In Their Own Words

Destiny O. Birdsong on “Pickle Goddess”

Pickle Goddess

     after ASMRTheChew

I’ll eat my supplicants, wearing my carpet green
suit and red lipstick the mothers warned me about.

I do it for the sting of vinegar beneath
my loose crown, for the way it changes

the shape of my mouth. I could be silently
singing hosannas or having orgasms, followed

by the sound of taut skin breaking between
teeth. On the days my joints don’t ache, I lift

the gallon from the bottom of the fridge.
The candy lady is dead, so I do the honors:

fish for the big one, fingers puckering
in the chilled brine, the small cut

on my knuckle rinsed alive again with want.
I choose one with the deep color

on one side, lighter everywhere else. Carve a cross
in the pale butt, stick a Jolly Rancher inside.

I still know how to eat around it, pushing
its winnowing jewel deeper with my tongue.

Back in the day, I’d rub two quarters in my pocket
and sidle down the block, palate already

itching for that first note of garlic
like a money shot. I’m so glad my mama

don’t pay for nothing these days, and nobody
is around to tell me I’m smacking too loud.

That no one can see the small gap between
my incisor and canine, where the best

morsels get stuck, and I have to suck them free.
The women in my family raise a hand

to cover that space when they laugh, but I live
for what stings without bitterness, for what

is still edible after months and months
discounted on a shelf. For what salt

serves as sacrament. For false fruit.
For whatever sates me into a raw-mouthed

sleep. For whatever in you is ready to relish
what’s left in me—unjarred, unlicked. Still sweet.




From
Negotiations (Tin House, 2020). Reprinted with the permission of the author.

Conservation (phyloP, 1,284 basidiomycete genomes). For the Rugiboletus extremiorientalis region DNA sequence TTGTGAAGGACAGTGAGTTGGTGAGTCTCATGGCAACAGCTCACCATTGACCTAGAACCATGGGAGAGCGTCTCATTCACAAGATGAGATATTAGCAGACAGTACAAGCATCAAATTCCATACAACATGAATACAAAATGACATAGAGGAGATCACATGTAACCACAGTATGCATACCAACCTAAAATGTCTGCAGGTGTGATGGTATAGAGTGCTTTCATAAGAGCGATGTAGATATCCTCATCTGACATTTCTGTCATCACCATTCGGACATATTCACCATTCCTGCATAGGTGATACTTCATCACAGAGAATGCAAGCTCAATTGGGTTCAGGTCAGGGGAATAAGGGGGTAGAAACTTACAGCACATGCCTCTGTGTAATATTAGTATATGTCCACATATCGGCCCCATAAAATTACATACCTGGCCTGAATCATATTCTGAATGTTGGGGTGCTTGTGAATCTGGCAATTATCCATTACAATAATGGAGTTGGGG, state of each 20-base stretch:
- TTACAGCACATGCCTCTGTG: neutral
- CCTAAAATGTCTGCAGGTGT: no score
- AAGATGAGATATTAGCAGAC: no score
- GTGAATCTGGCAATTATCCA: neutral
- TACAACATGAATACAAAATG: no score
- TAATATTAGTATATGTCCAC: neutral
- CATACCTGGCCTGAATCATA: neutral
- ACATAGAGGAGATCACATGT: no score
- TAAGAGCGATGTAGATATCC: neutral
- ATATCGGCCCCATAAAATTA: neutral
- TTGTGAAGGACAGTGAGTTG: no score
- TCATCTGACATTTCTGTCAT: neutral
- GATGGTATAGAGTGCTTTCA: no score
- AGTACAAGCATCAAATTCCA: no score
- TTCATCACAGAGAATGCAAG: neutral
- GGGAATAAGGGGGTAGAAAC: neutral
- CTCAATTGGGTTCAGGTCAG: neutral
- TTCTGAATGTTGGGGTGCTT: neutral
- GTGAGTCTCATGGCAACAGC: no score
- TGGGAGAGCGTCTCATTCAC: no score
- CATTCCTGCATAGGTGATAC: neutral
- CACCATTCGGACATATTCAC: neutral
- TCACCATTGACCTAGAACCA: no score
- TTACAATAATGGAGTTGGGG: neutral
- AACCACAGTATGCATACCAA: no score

On “Pickle Goddess”

I love watching black women on camera because I am a black woman who likes to see herself. While watching, I’m distracted from popular culture’s blaring reminder that my thighs are too fat, my nose too large, and that the blackness of my body looks much better on bodies that are, in fact, not black. One evening in late 2017, when I was supposed to be working, but was instead messaging a friend while tricking off on Facebook, I came across Spirit Payton, creator of ASMRTheChew. As I scrolled, a still frame of her biting into a pickle stopped me in my tracks. I pulled up the video. I pressed play.

There was so much to love about what I saw, but let me begin with the pickle itself. I grew up in small-city Louisiana, in a neighborhood with a Candy Lady, who sold freeze cups, cookies, grab-bags of potato chips, candy, and pickles. All summer long, the neighborhood kids scraped together quarters or sweaty dollar bills we’d begged from our aunts or godparents, and headed her way. Eating candy-spiked pickles in front of our floor model television while watching videos on The Box, ribbing my sister and play cousins about who was eating them the most lewdly, and trying not to spill pickle juice on the floor my mother had probably just mopped was my first crash course in the literal and metaphorical truth that some things taste sweetest when submerged in salt.

I could love the video for that alone, but there’s also Spirit, doing all the things my mother might have swatted me for in those bygone days: smacking, chomping, enjoying the ritual of consumption. So much of my childhood was studded with directives designed to make me a palatable black woman in a world eager to spit me out: don’t sit with your legs gapped open; keep your mouth closed when you eat your food; don’t wear that color lipstick. Red was for unsaved women. Showing anyone the inside of your mouth was an invitation for the kind of attention you weren’t supposed to want. Even when my mother laughed, she instinctively covered her mouth. Joy had its restrictions.